The Tboung Khmum provincial forestry administration yesterday said that a police officer who attempted to thwart an illegal logging crackdown on Saturday will be sent to provincial court today.
Kim Chhunly, provincial forestry administration chief, yesterday said in a report that the suspect is an officer with the provincial police who wished to protect the drivers of trucks carrying illegal timber and who managed to flee the scene.
“On December 15 at around 11pm, the Tboung Khmum provincial forestry administration cooperated with military police officers and Tboung Khmum provincial police and stopped a Camry car carrying 46 pieces of kranhoung timbers, weighing 479 kilograms, and a minivan carrying 13 pieces, weighing 509 kilograms, in Ponhea Leu district’s Trapaing Phlong commune,” he said in the report to the provincial forestry administration cantonment director.
He said that during the operation, Captain Ya Sophal, a provincial police officer, showed up and began to intimidate the officers who stopped the vehicles and slightly injured a police officer, Chhen Sophat, who was recording the intimidation.
In the three-minute video, Cap Sophal is seen appearing at the crime scene and using intimidating words against the joint forces.
“If the cars are seized, there will be a problem… If you dare, keep taking the video and post it,” he said to Mr Sophat before using foul language and pushing aside the phone which was recording the incident.
Pen Rath, provincial police chief, yesterday said that the suspect was not trying to protect a crime, but was just drunk.
He said Cap Sophal is now being questioned at the provincial police headquarters and will be sent to the provincial court today.
“We are preparing the case to send to the court on a charge of obstructing public officers,” Mr Rath said. “Actually, he did not try to protect the crime at all, but was just drunk.”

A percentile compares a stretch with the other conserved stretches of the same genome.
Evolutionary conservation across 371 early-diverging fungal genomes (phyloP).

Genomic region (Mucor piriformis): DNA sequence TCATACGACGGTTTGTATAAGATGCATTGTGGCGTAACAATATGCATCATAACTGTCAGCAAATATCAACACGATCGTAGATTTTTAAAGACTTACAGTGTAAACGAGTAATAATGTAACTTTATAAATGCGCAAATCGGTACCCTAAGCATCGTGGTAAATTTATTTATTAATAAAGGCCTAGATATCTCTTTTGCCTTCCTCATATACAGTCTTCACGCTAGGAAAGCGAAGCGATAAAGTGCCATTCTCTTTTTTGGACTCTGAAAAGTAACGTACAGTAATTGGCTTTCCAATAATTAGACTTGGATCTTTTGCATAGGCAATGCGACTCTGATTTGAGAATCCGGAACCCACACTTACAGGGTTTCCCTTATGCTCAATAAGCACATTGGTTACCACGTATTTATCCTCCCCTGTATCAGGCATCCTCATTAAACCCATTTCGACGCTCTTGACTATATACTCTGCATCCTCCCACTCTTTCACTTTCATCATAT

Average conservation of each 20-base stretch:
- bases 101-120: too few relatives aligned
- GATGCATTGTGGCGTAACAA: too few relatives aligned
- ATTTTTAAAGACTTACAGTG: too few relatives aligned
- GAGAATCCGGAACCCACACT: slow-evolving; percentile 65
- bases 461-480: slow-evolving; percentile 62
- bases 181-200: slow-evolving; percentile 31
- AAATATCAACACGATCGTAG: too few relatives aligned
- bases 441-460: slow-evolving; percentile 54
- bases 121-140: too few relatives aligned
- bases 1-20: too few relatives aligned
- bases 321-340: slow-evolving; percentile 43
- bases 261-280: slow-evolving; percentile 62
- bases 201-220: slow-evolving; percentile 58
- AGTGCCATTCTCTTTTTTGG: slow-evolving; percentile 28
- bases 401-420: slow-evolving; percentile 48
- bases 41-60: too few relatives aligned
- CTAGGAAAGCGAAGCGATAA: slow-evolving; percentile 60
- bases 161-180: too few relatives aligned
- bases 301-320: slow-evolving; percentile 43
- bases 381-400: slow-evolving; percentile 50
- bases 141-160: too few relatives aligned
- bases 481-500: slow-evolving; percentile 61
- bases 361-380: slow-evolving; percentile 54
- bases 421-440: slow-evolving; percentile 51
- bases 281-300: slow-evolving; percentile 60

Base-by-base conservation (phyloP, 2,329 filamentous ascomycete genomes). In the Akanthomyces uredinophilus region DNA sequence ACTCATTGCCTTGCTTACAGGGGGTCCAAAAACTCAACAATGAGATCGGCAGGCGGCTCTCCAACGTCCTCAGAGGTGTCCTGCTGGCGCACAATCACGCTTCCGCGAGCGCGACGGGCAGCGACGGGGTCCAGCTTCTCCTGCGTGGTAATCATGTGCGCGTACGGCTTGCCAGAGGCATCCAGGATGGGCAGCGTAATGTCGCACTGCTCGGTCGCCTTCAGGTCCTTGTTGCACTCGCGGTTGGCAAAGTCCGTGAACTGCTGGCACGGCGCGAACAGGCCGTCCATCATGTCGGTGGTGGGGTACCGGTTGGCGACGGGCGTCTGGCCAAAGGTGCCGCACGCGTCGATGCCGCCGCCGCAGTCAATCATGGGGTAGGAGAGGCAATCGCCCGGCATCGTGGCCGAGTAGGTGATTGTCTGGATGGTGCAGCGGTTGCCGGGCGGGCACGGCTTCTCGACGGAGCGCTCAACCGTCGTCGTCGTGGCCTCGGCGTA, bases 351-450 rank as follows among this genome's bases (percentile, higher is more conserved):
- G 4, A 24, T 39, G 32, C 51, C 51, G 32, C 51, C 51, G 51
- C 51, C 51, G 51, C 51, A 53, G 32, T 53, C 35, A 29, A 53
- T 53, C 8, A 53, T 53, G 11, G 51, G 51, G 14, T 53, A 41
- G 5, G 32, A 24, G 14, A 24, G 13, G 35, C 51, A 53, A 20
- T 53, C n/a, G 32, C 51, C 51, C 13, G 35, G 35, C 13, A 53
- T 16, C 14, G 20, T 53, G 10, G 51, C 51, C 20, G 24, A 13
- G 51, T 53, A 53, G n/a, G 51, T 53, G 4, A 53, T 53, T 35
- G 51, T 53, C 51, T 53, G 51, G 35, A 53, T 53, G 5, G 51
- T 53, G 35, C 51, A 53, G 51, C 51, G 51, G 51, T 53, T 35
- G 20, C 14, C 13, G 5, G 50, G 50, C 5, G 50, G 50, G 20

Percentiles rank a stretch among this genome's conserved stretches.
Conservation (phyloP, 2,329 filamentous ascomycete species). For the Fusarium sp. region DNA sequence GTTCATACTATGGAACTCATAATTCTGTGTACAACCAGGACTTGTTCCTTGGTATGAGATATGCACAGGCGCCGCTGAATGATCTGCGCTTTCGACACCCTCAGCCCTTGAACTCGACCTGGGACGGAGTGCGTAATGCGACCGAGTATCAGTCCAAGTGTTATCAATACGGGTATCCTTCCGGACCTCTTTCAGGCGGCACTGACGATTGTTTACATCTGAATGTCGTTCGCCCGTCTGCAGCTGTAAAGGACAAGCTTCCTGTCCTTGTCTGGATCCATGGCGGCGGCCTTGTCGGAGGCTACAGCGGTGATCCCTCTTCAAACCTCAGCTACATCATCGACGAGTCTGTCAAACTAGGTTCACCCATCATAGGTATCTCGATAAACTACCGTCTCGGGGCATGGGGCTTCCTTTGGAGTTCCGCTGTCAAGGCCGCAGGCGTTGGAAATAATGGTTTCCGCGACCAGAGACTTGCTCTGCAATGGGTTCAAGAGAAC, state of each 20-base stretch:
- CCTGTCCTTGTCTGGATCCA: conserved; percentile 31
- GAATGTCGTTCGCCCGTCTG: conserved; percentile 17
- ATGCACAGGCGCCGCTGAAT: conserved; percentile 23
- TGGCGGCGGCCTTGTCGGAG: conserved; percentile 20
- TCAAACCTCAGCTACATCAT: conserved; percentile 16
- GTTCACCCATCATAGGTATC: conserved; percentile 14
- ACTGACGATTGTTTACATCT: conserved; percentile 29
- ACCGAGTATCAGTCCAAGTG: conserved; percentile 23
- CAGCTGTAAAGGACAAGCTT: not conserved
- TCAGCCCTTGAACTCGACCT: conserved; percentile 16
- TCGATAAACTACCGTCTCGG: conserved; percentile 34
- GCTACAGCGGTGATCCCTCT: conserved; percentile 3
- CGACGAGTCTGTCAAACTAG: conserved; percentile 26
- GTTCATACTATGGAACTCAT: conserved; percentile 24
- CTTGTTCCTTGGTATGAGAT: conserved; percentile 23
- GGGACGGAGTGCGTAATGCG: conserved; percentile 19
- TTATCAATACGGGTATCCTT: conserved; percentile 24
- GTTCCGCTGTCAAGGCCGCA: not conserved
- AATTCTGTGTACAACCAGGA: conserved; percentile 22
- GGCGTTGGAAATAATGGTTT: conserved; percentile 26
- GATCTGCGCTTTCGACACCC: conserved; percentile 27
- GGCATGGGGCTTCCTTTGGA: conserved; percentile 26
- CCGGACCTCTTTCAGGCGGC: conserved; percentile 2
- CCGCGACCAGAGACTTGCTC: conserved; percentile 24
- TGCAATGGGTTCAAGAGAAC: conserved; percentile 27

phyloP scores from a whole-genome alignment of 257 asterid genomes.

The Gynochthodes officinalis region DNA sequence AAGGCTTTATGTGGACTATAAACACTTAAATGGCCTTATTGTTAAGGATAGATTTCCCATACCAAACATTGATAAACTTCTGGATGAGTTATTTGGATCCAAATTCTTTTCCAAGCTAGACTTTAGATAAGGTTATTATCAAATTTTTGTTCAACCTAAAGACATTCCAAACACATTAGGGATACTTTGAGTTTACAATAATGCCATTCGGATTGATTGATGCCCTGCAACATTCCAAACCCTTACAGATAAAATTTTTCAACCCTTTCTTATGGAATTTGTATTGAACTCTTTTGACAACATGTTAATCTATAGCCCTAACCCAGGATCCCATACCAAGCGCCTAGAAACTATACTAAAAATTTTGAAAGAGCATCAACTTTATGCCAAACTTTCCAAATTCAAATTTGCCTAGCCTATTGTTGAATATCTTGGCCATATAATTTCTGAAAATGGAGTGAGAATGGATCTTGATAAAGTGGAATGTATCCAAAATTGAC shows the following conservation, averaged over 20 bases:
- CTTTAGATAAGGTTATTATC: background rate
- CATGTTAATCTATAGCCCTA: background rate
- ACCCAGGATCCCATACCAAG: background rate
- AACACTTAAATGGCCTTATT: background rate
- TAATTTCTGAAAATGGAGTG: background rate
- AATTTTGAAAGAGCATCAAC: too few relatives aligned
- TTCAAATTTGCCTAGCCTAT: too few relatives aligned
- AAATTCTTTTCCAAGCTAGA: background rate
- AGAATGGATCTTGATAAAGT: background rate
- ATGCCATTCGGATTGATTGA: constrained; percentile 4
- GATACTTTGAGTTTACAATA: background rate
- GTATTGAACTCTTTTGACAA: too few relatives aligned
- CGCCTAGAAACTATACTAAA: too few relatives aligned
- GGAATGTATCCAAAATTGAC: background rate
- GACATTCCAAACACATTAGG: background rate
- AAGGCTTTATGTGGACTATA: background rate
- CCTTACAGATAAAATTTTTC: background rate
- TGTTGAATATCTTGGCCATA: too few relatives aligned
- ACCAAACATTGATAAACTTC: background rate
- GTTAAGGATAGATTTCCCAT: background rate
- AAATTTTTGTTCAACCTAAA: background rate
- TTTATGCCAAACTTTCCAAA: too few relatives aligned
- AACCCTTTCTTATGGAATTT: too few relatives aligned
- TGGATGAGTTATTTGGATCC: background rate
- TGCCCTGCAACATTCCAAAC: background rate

“He came for a while and then left. He is a provincial police officer who is now on loan to a provincial deputy police chief as a driver,” he added.
Mr Rath also said that Cap Sophal did not injure anyone as reported in local media.
“He was just angry at the time and pushed the phone away with his hand and happened to hit the video shooter’s face,” he said. “There is no lawsuit because both of them are actually friends.”
Mr Rath added that the timber and vehicles seized in the crackdown are now with the provincial forestry administration and will be sent to the provincial court today.
Sun Sarath, deputy director of the provincial forestry department, said the court will also be looking to identify and possibly charge the owner of the illegal timber.
“So far, no representative or owner of the timber has shown up to resolve the case and the cars are being kept at the forestry cantonment office,” he said. “The case will be sent to the court to decide on what charge to be laid against the owner and the owner will be sought.”